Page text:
Tuesday, November 28, 2006

George Packer's plan for an Iraq exit

This Iraqi couple had a good life in Basra before the Americans came. He was a television technician. Last summer they were lucky to be unemployed in Damascus.

I have not read George Packer (The Assassins Gate and various New Yorker articles) on Iraq. Why would I bother? The guy supported, cheer led for, the U.S. invasion of Iraq, prima facie evidence of intellectual and moral bankruptcy, even in 2003.

Events have proved true the assumptions I made about this criminal war and its supporters. Those among its intellectual enablers who think of themselves as idealists and "liberals" are now tying themselves in knots as the bloodbath the U.S. and U.K. has wrought plays itself out. Most of them will never simply admit, as they should, "I believed a fantasy of benevolent U.S. hegemony; I didn't care who got killed for my fantasy; Iraqis and U.S. soldiers were not human beings to me, but game pieces on a chess board of my imagination."

The New Republic, home base for U.S. imperialists who claim to be "liberal" and consequently another publication I seldom look at, has just published Packer's cri de coeur for the (additional) Iraqis who will die when the U.S. finally gets chased out of Iraq.

Withdrawal means that the United States will have to watch Iraqis die in ever greater numbers without doing much of anything to prevent it, because [sic] the welfare of Iraqis will no longer be among our central concerns. Those Iraqis who have had anything to do with the occupation and its promises of democracy will be among the first to be killed: the translators, the government officials, the embassy employees, the journalists, the organizers of women's and human rights groups. As it is, they are being killed one by one. ...To me, the relevant historical analogy is not the helicopters taking off from the roof of the U.S. Embassy in Saigon, leaving thousands of Vietnamese to the reeducation camps. It is the systematic slaughter by the Khmer Rouge of every Cambodian who appeared to have had anything to do with the West.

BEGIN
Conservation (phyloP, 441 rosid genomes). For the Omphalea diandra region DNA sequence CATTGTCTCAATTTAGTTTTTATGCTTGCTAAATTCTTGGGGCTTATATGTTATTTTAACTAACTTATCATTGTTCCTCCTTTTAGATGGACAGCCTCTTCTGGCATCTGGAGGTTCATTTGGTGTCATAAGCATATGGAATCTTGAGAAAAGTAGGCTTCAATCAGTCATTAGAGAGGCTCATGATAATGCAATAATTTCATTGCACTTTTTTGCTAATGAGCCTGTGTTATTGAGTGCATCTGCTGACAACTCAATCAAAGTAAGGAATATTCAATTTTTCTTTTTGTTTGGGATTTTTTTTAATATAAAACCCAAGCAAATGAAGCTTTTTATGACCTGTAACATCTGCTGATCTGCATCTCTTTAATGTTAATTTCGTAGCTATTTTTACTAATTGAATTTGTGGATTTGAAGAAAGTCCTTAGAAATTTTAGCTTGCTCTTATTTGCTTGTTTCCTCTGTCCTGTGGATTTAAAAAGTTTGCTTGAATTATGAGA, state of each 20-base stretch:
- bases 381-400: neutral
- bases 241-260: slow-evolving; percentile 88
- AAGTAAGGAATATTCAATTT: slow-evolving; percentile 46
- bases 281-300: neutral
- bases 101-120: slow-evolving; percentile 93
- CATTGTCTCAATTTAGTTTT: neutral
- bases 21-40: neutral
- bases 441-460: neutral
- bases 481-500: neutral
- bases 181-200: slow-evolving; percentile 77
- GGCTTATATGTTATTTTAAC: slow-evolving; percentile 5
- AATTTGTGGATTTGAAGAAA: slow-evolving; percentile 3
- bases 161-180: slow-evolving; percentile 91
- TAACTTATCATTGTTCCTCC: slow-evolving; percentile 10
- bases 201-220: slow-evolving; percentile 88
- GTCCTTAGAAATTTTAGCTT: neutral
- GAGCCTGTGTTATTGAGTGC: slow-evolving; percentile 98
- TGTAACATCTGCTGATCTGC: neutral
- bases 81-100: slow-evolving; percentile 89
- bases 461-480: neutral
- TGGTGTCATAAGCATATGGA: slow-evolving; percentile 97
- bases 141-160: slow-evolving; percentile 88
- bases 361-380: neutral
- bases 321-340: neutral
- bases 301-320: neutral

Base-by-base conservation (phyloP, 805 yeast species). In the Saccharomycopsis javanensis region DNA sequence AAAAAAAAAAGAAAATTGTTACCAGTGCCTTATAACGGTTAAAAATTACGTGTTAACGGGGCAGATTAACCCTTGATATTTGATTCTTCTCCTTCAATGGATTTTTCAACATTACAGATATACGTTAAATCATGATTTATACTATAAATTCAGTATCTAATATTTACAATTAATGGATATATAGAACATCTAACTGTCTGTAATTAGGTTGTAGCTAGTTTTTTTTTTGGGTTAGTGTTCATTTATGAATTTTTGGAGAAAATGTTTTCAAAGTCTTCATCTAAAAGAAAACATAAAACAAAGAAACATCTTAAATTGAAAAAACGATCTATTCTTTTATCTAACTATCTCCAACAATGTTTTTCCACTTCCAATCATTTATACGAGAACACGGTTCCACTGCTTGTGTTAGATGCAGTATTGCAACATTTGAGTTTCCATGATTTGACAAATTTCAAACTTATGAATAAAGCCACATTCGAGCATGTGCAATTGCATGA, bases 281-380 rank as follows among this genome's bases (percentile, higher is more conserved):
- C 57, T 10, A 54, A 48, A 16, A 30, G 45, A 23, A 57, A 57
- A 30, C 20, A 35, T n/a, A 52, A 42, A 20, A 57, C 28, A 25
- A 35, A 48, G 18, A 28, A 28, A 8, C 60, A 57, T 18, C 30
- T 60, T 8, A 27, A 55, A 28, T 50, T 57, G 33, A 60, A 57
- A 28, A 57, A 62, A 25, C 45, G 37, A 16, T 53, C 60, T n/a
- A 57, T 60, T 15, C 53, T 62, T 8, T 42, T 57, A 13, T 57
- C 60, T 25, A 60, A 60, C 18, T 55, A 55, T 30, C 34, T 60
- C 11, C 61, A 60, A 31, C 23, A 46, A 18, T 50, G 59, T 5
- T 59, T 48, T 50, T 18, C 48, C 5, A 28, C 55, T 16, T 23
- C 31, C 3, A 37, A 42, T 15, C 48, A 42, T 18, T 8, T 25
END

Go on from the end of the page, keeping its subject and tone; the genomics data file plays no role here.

If [sic] the United States leaves Iraq, our last shred of honor and decency will require us to save as many of these Iraqis as possible. ... The U.S. Embassy in Baghdad does not issue visas. Iraqis who want to come to the United States must make their way across dangerous territory to a neighboring country that has a U.S. Embassy with a consular section. Iran and Syria do not; Jordan has recently begun to bar entry to Iraqi men under the age of 35. ...

We should start issuing visas in Baghdad, as well as in the regional embassies in Mosul, Kirkuk, Hilla, and Basra. We should issue them liberally, which means that we should vastly increase our quota for Iraqi refugees. (Last year, it was fewer than 200.) We should prepare contingency plans for massive airlifts and ground escorts.

On this Packer is right, though his continued lies about U.S. intentions and capabilities (pointed out in the quotation) are morally repulsive. These guys never take responsibility -- perhaps no one could.

The peace movement must campaign for the United States to take responsibility for the millions (literally) of refugees our invasion has created, not only by bringing a few here, but also by aiding the surrounding countries, notably Jordan and Syria, where most Iraqi refugees cluster in miserable conditions of poverty and despair.

1 comment:

Civic Center said...

Mr. Packer seems to be all over the place these days. In the November 26th cartoon issue of "The New Yorker," he was given the opening "Talk of the Town" editorial section to go on about Democrats' "delusions" about Iraq. There's a presumptiousness about his Zionist assumptions that really are disgusting, but in that sense he is only reflecting the rest of the magazine these days.

It's too bad. As James Wolcott pointed out in a recent, very well written review of "The Complete Digital New Yorker," there are many ways of looking at the strange Mr. Shawn as editor of the magazine over the decades, but as an advocate of peace, the magazine was always brave and on the side of the angels. John Hersey's "Hiroshima" was printed in a single issue, for instance, right after we dropped the bomb. For the Iraq invasion, the best the current regime has been able to come up with is terrifying tales from Seymour Hersh about what the nuts in D.C. and Tel Aviv are up to, and patronizing neocon Tales of the Muslim World from the likes of Jeffrey Goldberg.

With the loathsome David Remnick as editor and the most narrow, reactionary Jewish point of view among most of its writers, the magazine has become very depressing to read. They've finally trashed their own brand, real good.